Social media offers an amazing array of opportunities for the marketer who knows how to use them to full effect. Social media isn’t an end in itself, however, and it is best used to complement other marketing strategies rather than used as a sole marketing priority. An effective integration strategy recognises the relationship between social media and traditional marketing efforts, establishes realistic strategies for implementation, understands the limitations of social media and produces measurable results.
How does social media relate to traditional marketing
Whether you’re talking about “older” social media, for example blogging, or today’s hottest networking tools such as Facebook, you need to establish a clear relationship between the social media you use and your traditional marketing efforts. A blog, for example, is a great way to get attention from your customers. Once you have a potential customer’s attention, however, it’s time to funnel them into your existing marketing model.
Think about this in the context of your Facebook page. Your Facebook page, then, should contain the bare essentials of your marketing message and provide incentive for your potential customers to visit your own Web site, walk through the doors of your business, or call and order a product. Driving fans to your Facebook page will do little for you if you can’t then convert those fans into customers.
You must never see social media marketing efforts as an end in themselves.
Realistic social media marketing strategies
There are a number of social media marketing models out there that are just simply ridiculous. They rely on developing your potential client pool via misdirection and technological tricks. They aim your social media efforts at a target demographic, but it’s not the demographic you want: it is people who fall for the particular approach.
A wonderful example of what kind of strategy to avoid is a Twitter reciprocal follower strategy. Under this strategy, you follow as many people as you can on Twitter, focusing your efforts on users who tend to automatically follow anyone who follows them. This kind of shotgun approach is nearly useless, as the one common identifying characteristic has nothing to do with your product or target market.
Instead, your social media marketing strategies need to follow the same guiding principles as your other marketing efforts. Keep your social media efforts narrowly focused on your target market, and try to utilise social media in a way that reflects your business' overall approach to getting new customers.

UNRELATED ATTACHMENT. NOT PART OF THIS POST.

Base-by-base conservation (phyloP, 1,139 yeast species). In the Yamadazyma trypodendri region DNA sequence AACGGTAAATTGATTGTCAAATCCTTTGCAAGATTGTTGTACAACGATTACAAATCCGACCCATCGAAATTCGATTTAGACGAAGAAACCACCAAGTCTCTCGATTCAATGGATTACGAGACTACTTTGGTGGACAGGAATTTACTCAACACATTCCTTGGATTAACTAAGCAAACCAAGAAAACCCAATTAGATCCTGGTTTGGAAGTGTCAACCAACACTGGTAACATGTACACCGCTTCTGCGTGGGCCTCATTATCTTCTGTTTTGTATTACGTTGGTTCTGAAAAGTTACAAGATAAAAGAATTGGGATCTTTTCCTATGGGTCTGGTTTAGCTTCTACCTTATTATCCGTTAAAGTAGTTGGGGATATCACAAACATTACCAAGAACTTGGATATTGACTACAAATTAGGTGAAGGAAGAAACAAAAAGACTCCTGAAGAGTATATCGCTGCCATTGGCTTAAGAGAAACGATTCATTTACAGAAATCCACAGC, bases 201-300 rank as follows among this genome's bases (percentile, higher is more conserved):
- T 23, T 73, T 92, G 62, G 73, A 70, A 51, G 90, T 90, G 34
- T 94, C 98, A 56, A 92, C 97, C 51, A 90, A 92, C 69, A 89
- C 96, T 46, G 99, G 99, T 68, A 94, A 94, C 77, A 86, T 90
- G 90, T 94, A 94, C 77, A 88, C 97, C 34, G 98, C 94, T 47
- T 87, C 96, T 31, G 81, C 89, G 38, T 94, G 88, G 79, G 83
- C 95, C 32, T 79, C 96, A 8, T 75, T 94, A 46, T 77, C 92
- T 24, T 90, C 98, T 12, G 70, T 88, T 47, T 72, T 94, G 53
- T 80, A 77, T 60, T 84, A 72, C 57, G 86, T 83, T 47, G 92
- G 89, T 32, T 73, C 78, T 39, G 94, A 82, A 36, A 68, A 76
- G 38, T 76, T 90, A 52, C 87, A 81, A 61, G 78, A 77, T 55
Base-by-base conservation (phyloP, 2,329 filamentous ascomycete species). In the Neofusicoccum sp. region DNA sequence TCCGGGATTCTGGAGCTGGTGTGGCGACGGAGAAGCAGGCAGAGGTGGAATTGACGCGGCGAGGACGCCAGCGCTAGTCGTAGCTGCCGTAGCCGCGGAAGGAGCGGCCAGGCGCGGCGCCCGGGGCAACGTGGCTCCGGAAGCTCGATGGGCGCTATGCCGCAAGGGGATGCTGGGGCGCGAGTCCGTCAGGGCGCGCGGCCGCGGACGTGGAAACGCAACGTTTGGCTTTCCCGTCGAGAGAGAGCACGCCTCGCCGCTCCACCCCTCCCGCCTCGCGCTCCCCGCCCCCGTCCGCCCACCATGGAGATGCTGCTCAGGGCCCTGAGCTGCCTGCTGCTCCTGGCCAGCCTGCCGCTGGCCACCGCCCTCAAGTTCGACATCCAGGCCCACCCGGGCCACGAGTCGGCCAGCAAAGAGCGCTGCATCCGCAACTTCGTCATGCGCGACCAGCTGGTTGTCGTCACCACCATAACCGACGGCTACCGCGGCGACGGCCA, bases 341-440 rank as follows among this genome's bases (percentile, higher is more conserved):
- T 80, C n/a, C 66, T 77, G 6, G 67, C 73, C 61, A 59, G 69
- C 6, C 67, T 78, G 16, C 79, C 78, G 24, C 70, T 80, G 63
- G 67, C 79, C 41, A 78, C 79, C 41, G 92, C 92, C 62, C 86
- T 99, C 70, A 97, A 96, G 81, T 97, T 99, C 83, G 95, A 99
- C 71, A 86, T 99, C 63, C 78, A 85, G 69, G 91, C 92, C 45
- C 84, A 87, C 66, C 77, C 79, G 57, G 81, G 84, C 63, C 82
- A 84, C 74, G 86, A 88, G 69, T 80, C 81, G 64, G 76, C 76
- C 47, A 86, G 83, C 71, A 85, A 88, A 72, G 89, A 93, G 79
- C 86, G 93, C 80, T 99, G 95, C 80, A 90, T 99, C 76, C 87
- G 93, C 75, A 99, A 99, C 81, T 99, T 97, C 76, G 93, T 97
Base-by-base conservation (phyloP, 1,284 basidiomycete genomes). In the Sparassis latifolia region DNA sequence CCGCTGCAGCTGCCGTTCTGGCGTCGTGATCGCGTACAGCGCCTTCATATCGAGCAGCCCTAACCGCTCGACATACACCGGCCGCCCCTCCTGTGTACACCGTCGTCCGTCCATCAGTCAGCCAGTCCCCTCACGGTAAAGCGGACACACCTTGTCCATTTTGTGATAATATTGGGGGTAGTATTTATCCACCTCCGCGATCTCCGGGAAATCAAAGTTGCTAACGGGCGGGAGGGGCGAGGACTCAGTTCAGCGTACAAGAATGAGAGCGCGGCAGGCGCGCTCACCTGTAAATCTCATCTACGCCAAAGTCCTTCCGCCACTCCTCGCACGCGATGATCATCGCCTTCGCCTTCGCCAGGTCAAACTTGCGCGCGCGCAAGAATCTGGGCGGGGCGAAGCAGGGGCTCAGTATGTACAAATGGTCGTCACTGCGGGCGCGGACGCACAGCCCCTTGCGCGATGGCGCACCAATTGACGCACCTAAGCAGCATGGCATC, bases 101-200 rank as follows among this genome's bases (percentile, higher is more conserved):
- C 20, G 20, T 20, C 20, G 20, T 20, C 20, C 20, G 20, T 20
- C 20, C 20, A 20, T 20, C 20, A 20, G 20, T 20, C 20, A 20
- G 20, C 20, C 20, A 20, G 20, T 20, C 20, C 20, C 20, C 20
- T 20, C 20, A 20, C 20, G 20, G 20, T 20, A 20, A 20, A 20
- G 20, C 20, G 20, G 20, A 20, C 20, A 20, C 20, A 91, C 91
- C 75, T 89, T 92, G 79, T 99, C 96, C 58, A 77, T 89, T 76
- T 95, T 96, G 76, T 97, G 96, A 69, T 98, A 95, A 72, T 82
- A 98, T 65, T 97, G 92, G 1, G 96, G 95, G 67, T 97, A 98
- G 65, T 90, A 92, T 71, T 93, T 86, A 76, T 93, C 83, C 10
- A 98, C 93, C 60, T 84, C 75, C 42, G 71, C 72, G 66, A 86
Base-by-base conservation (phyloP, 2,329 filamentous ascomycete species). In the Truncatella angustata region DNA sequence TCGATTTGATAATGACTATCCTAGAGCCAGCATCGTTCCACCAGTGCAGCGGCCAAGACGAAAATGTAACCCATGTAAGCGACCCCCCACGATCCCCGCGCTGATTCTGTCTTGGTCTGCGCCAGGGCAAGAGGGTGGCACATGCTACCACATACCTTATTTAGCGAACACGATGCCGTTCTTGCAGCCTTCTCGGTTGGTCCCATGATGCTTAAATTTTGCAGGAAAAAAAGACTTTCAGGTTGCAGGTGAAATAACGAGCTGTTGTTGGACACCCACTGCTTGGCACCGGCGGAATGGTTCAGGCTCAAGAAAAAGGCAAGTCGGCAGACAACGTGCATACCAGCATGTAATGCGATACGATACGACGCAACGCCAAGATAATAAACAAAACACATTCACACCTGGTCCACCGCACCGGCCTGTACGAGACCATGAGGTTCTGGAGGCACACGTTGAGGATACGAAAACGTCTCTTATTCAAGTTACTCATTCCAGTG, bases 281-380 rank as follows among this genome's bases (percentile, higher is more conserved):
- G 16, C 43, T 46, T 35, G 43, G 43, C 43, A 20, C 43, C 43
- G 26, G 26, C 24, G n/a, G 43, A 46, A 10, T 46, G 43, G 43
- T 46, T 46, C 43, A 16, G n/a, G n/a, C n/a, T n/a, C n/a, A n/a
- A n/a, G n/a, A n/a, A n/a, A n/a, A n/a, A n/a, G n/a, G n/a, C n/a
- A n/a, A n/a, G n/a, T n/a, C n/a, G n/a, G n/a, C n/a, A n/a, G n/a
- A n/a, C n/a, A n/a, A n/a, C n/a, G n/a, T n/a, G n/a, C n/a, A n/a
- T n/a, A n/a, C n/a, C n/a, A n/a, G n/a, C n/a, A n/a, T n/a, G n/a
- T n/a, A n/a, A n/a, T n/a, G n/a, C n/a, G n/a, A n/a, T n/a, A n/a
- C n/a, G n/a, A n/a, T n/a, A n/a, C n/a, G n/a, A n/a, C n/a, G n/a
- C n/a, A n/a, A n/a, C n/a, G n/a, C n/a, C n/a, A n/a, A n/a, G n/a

You need to recognise social media for what it is: a vehicle by which you can open a dialogue with your potential client base.
What social media cannot do
Despite what you may have heard, social media isn’t always the best area to focus your marketing efforts. Social media has its limitations.
For example, it’s extremely difficult to make any headway in social media without some brand recognition to start with. Yes, you can utilise social media to increase brand recognition, but simply having a Facebook page isn’t going to draw in fans. Social media can’t promote itself.
Social media also can’t insure your customers are retained. You can use social media as a vehicle for customer retention efforts, to be sure, but if your customers aren’t happy with your product and your customer service, no amount of blogging coming through their RSS feed is going to make them feel better about it.
Measuring your results
Like any other marketing effort, you need to be able to assess the effectiveness of your social media marketing efforts. There are two components to this measurement: internal and external metrics.
Internal metrics include things like how many followers you have on Twitter or fans on Facebook. Internal metrics, by themselves, don’t tell you whether or not a campaign is working. What they tell you is, very simply, how much attention you’re drawing.
That’s why you need to be able to measure the effectiveness of your social media marketing efforts outside of the social media realm. You need to look at traffic to your own website, direct customer contacts and, most significantly, sales. If your product blog has a negligible effect on sales, it doesn’t matter how many subscribers you have.
Social media can indeed mix well with traditional marketing efforts. You just need to keep social media in their place and focus on integration if you want to see measurable success.